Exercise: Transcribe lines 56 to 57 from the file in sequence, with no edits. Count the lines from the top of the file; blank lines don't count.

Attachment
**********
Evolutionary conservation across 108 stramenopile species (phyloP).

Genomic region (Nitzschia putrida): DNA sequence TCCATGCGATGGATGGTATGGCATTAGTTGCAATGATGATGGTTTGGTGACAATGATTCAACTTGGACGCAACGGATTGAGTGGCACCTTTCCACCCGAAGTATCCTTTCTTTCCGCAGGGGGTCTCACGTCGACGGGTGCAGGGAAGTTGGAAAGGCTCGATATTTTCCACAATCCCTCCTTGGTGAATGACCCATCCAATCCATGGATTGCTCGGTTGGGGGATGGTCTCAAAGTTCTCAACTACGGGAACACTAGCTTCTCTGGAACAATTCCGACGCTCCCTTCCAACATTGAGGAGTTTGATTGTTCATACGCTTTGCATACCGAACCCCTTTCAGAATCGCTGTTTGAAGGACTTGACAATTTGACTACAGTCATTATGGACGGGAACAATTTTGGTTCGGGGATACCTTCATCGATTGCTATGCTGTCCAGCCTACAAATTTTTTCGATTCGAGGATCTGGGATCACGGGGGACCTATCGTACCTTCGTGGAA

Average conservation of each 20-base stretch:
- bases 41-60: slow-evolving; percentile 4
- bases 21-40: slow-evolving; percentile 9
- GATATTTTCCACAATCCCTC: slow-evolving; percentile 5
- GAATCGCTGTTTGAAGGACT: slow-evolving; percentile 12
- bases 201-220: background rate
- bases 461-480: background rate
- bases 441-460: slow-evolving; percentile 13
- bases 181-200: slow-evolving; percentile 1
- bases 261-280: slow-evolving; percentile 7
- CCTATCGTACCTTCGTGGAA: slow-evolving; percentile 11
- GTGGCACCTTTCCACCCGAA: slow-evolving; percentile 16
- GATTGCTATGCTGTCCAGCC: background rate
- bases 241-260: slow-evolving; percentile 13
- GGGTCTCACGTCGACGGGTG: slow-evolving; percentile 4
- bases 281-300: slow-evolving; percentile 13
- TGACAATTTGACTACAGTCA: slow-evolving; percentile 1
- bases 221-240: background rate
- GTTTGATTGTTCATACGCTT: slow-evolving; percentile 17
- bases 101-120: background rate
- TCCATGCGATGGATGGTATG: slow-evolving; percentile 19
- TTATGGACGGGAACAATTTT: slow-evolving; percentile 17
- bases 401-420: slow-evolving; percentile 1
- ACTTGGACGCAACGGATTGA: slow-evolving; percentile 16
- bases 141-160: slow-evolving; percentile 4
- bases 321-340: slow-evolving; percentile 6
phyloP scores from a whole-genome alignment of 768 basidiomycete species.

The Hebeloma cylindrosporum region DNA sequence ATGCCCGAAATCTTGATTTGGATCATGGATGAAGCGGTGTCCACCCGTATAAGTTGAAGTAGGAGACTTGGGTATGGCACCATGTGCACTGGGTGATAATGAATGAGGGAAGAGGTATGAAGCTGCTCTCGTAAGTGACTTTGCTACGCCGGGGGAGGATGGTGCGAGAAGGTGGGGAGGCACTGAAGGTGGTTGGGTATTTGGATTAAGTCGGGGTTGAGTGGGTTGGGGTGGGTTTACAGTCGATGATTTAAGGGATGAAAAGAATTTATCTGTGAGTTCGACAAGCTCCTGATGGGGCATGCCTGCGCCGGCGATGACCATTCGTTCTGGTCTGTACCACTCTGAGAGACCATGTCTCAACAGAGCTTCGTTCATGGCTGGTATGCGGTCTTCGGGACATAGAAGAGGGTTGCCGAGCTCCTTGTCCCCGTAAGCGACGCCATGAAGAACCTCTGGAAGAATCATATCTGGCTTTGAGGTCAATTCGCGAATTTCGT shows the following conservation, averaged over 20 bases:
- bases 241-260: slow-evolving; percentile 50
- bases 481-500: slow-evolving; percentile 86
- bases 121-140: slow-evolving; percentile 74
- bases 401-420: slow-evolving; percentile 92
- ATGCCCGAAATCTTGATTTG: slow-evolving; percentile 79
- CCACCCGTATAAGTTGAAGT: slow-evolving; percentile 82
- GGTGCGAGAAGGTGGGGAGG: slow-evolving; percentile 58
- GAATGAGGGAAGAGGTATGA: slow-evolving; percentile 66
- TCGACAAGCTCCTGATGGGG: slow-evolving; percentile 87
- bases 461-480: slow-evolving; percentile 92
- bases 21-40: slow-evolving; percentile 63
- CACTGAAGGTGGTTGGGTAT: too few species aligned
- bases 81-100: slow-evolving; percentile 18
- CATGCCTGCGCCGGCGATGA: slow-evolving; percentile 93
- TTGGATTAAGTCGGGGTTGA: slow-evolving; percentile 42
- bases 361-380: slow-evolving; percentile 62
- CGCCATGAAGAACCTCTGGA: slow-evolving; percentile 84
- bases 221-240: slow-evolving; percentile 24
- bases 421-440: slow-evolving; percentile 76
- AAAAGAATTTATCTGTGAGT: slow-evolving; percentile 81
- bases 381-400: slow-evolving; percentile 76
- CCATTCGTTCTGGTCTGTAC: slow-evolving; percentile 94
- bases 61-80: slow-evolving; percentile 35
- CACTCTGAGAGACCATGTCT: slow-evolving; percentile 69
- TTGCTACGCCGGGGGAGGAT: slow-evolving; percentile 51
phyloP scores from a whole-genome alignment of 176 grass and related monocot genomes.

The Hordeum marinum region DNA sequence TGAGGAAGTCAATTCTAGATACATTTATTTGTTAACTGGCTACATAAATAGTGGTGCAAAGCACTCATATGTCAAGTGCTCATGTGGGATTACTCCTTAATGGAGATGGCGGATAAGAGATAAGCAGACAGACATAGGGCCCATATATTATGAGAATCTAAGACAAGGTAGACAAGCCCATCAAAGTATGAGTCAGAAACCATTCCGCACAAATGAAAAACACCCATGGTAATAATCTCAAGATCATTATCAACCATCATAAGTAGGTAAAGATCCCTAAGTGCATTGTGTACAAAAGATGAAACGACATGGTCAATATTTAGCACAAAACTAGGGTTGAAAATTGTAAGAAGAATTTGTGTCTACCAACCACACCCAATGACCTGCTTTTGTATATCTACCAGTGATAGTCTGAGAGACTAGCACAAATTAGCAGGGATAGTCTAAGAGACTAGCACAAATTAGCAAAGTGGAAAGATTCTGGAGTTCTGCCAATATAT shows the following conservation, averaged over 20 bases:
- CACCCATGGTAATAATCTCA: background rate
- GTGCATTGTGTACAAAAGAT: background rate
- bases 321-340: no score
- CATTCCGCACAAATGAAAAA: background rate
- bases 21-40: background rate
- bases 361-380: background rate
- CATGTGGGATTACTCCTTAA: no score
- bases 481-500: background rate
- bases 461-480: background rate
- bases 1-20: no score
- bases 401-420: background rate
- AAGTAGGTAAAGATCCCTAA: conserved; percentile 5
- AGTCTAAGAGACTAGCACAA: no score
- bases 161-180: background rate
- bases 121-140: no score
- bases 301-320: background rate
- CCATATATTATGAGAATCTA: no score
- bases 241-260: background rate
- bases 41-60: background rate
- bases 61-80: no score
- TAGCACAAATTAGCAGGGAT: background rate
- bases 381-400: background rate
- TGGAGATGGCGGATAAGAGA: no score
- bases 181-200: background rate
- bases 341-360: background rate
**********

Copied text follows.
phyloP scores from a whole-genome alignment of 176 grass and related monocot genomes.

The Hordeum marinum region DNA sequence TGAGGAAGTCAATTCTAGATACATTTATTTGTTAACTGGCTACATAAATAGTGGTGCAAAGCACTCATATGTCAAGTGCTCATGTGGGATTACTCCTTAATGGAGATGGCGGATAAGAGATAAGCAGACAGACATAGGGCCCATATATTATGAGAATCTAAGACAAGGTAGACAAGCCCATCAAAGTATGAGTCAGAAACCATTCCGCACAAATGAAAAACACCCATGGTAATAATCTCAAGATCATTATCAACCATCATAAGTAGGTAAAGATCCCTAAGTGCATTGTGTACAAAAGATGAAACGACATGGTCAATATTTAGCACAAAACTAGGGTTGAAAATTGTAAGAAGAATTTGTGTCTACCAACCACACCCAATGACCTGCTTTTGTATATCTACCAGTGATAGTCTGAGAGACTAGCACAAATTAGCAGGGATAGTCTAAGAGACTAGCACAAATTAGCAAAGTGGAAAGATTCTGGAGTTCTGCCAATATAT shows the following conservation, averaged over 20 bases: